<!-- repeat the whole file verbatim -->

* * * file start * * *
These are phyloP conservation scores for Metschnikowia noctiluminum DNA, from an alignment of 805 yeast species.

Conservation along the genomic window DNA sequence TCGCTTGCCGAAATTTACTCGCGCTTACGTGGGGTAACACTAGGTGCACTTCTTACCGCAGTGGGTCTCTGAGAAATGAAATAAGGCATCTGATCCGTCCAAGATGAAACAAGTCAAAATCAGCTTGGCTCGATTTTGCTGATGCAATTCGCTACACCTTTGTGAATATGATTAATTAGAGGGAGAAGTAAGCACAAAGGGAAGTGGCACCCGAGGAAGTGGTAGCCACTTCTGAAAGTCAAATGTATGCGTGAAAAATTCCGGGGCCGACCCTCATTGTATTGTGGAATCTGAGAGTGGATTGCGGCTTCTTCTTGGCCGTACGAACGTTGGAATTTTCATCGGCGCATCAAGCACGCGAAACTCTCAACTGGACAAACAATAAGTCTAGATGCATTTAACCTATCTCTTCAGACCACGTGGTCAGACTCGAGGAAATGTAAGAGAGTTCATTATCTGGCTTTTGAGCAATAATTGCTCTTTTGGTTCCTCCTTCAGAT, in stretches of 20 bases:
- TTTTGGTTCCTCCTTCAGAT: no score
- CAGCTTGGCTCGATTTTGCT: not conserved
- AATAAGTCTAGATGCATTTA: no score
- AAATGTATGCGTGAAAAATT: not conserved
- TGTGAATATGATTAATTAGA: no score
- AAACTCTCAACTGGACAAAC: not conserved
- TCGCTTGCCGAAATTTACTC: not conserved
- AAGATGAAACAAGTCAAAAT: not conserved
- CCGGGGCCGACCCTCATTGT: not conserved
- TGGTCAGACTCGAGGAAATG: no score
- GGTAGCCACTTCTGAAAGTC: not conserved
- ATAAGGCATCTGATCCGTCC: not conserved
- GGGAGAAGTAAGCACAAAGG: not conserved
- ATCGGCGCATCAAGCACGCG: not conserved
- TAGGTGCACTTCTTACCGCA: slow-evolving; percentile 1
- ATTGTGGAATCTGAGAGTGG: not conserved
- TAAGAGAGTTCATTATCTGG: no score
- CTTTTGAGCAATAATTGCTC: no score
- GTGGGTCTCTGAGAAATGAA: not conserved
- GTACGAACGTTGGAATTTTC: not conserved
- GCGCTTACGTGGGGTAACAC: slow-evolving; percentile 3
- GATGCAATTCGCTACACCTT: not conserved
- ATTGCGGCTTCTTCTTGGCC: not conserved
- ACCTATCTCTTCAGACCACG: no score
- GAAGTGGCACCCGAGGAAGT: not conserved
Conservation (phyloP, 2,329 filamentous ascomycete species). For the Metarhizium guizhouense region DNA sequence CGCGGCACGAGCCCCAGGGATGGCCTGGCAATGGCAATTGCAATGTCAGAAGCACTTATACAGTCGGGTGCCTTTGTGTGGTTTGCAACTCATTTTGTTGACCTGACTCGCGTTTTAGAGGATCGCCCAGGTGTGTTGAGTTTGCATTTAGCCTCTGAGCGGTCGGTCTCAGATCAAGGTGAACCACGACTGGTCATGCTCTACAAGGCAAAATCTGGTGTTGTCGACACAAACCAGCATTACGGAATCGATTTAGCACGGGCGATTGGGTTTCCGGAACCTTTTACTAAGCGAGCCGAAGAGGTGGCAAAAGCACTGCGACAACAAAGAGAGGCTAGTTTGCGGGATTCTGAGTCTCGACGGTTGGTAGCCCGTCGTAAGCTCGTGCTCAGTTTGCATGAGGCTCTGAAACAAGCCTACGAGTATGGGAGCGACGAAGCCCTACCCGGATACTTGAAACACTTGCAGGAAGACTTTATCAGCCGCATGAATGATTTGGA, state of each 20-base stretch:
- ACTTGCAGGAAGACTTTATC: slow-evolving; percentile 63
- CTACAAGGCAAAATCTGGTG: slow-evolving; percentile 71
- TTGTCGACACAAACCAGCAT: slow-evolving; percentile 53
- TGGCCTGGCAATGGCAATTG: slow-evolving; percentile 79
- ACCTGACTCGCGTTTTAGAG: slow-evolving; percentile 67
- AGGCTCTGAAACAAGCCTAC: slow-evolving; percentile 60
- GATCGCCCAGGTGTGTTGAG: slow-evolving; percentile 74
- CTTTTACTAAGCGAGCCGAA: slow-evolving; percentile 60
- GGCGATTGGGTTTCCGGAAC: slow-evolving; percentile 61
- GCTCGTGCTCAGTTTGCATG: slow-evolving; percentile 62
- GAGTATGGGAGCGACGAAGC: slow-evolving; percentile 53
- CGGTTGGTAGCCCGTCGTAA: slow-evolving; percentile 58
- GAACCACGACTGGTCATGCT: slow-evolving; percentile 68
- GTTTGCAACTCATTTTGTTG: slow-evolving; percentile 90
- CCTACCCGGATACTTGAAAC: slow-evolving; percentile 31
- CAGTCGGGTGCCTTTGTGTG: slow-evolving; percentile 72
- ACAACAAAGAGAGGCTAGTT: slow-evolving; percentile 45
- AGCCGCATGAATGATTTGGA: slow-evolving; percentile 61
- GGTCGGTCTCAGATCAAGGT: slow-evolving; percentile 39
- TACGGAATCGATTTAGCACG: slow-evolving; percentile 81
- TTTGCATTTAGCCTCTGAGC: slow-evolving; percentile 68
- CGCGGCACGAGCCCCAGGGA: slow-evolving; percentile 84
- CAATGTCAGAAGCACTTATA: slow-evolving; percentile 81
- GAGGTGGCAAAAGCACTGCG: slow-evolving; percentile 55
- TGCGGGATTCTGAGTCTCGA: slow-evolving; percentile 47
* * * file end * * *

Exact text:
These are phyloP conservation scores for Metschnikowia noctiluminum DNA, from an alignment of 805 yeast species.

Conservation along the genomic window DNA sequence TCGCTTGCCGAAATTTACTCGCGCTTACGTGGGGTAACACTAGGTGCACTTCTTACCGCAGTGGGTCTCTGAGAAATGAAATAAGGCATCTGATCCGTCCAAGATGAAACAAGTCAAAATCAGCTTGGCTCGATTTTGCTGATGCAATTCGCTACACCTTTGTGAATATGATTAATTAGAGGGAGAAGTAAGCACAAAGGGAAGTGGCACCCGAGGAAGTGGTAGCCACTTCTGAAAGTCAAATGTATGCGTGAAAAATTCCGGGGCCGACCCTCATTGTATTGTGGAATCTGAGAGTGGATTGCGGCTTCTTCTTGGCCGTACGAACGTTGGAATTTTCATCGGCGCATCAAGCACGCGAAACTCTCAACTGGACAAACAATAAGTCTAGATGCATTTAACCTATCTCTTCAGACCACGTGGTCAGACTCGAGGAAATGTAAGAGAGTTCATTATCTGGCTTTTGAGCAATAATTGCTCTTTTGGTTCCTCCTTCAGAT, in stretches of 20 bases:
- TTTTGGTTCCTCCTTCAGAT: no score
- CAGCTTGGCTCGATTTTGCT: not conserved
- AATAAGTCTAGATGCATTTA: no score
- AAATGTATGCGTGAAAAATT: not conserved
- TGTGAATATGATTAATTAGA: no score
- AAACTCTCAACTGGACAAAC: not conserved
- TCGCTTGCCGAAATTTACTC: not conserved
- AAGATGAAACAAGTCAAAAT: not conserved
- CCGGGGCCGACCCTCATTGT: not conserved
- TGGTCAGACTCGAGGAAATG: no score
- GGTAGCCACTTCTGAAAGTC: not conserved
- ATAAGGCATCTGATCCGTCC: not conserved
- GGGAGAAGTAAGCACAAAGG: not conserved
- ATCGGCGCATCAAGCACGCG: not conserved
- TAGGTGCACTTCTTACCGCA: slow-evolving; percentile 1
- ATTGTGGAATCTGAGAGTGG: not conserved
- TAAGAGAGTTCATTATCTGG: no score
- CTTTTGAGCAATAATTGCTC: no score
- GTGGGTCTCTGAGAAATGAA: not conserved
- GTACGAACGTTGGAATTTTC: not conserved
- GCGCTTACGTGGGGTAACAC: slow-evolving; percentile 3
- GATGCAATTCGCTACACCTT: not conserved
- ATTGCGGCTTCTTCTTGGCC: not conserved
- ACCTATCTCTTCAGACCACG: no score
- GAAGTGGCACCCGAGGAAGT: not conserved
Conservation (phyloP, 2,329 filamentous ascomycete species). For the Metarhizium guizhouense region DNA sequence CGCGGCACGAGCCCCAGGGATGGCCTGGCAATGGCAATTGCAATGTCAGAAGCACTTATACAGTCGGGTGCCTTTGTGTGGTTTGCAACTCATTTTGTTGACCTGACTCGCGTTTTAGAGGATCGCCCAGGTGTGTTGAGTTTGCATTTAGCCTCTGAGCGGTCGGTCTCAGATCAAGGTGAACCACGACTGGTCATGCTCTACAAGGCAAAATCTGGTGTTGTCGACACAAACCAGCATTACGGAATCGATTTAGCACGGGCGATTGGGTTTCCGGAACCTTTTACTAAGCGAGCCGAAGAGGTGGCAAAAGCACTGCGACAACAAAGAGAGGCTAGTTTGCGGGATTCTGAGTCTCGACGGTTGGTAGCCCGTCGTAAGCTCGTGCTCAGTTTGCATGAGGCTCTGAAACAAGCCTACGAGTATGGGAGCGACGAAGCCCTACCCGGATACTTGAAACACTTGCAGGAAGACTTTATCAGCCGCATGAATGATTTGGA, state of each 20-base stretch:
- ACTTGCAGGAAGACTTTATC: slow-evolving; percentile 63
- CTACAAGGCAAAATCTGGTG: slow-evolving; percentile 71
- TTGTCGACACAAACCAGCAT: slow-evolving; percentile 53
- TGGCCTGGCAATGGCAATTG: slow-evolving; percentile 79
- ACCTGACTCGCGTTTTAGAG: slow-evolving; percentile 67
- AGGCTCTGAAACAAGCCTAC: slow-evolving; percentile 60
- GATCGCCCAGGTGTGTTGAG: slow-evolving; percentile 74
- CTTTTACTAAGCGAGCCGAA: slow-evolving; percentile 60
- GGCGATTGGGTTTCCGGAAC: slow-evolving; percentile 61
- GCTCGTGCTCAGTTTGCATG: slow-evolving; percentile 62
- GAGTATGGGAGCGACGAAGC: slow-evolving; percentile 53
- CGGTTGGTAGCCCGTCGTAA: slow-evolving; percentile 58
- GAACCACGACTGGTCATGCT: slow-evolving; percentile 68
- GTTTGCAACTCATTTTGTTG: slow-evolving; percentile 90
- CCTACCCGGATACTTGAAAC: slow-evolving; percentile 31
- CAGTCGGGTGCCTTTGTGTG: slow-evolving; percentile 72
- ACAACAAAGAGAGGCTAGTT: slow-evolving; percentile 45
- AGCCGCATGAATGATTTGGA: slow-evolving; percentile 61
- GGTCGGTCTCAGATCAAGGT: slow-evolving; percentile 39
- TACGGAATCGATTTAGCACG: slow-evolving; percentile 81
- TTTGCATTTAGCCTCTGAGC: slow-evolving; percentile 68
- CGCGGCACGAGCCCCAGGGA: slow-evolving; percentile 84
- CAATGTCAGAAGCACTTATA: slow-evolving; percentile 81
- GAGGTGGCAAAAGCACTGCG: slow-evolving; percentile 55
- TGCGGGATTCTGAGTCTCGA: slow-evolving; percentile 47